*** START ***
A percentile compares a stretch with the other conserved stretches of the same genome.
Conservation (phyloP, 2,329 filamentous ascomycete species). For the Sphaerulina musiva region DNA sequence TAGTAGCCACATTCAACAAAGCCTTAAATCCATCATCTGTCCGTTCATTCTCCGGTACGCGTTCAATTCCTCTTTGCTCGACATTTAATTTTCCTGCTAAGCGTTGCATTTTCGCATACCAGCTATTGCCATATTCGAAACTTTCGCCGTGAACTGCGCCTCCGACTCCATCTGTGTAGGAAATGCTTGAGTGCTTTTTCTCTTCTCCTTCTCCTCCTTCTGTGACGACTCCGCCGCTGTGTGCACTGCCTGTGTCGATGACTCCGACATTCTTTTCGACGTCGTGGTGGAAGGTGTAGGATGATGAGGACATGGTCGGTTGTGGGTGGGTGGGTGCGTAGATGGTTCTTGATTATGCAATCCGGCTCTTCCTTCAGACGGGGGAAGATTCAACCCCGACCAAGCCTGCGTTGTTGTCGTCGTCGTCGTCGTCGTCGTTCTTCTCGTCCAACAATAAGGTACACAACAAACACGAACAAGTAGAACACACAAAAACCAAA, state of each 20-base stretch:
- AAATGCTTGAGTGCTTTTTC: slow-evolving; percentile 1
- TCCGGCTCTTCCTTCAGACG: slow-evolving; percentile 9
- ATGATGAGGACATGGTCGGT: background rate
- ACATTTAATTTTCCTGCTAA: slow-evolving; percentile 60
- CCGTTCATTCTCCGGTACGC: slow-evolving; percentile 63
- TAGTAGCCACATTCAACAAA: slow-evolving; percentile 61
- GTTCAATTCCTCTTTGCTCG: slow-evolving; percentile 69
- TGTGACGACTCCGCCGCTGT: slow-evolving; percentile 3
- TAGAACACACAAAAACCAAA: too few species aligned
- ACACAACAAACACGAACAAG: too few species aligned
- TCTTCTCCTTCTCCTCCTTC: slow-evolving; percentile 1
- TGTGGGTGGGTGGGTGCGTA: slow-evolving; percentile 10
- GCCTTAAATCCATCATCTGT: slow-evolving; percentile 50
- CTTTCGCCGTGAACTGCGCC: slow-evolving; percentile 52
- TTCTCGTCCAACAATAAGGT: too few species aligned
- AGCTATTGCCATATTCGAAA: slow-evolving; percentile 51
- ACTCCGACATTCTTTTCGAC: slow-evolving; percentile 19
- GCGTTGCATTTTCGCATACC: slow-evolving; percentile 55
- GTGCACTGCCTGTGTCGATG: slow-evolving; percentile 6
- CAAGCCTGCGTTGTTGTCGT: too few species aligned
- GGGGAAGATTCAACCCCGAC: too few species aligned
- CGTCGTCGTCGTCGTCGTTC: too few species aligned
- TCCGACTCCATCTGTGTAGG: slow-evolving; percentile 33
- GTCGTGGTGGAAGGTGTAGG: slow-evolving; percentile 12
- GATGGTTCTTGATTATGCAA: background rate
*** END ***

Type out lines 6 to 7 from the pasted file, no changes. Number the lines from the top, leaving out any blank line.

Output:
- ACATTTAATTTTCCTGCTAA: slow-evolving; percentile 60
- CCGTTCATTCTCCGGTACGC: slow-evolving; percentile 63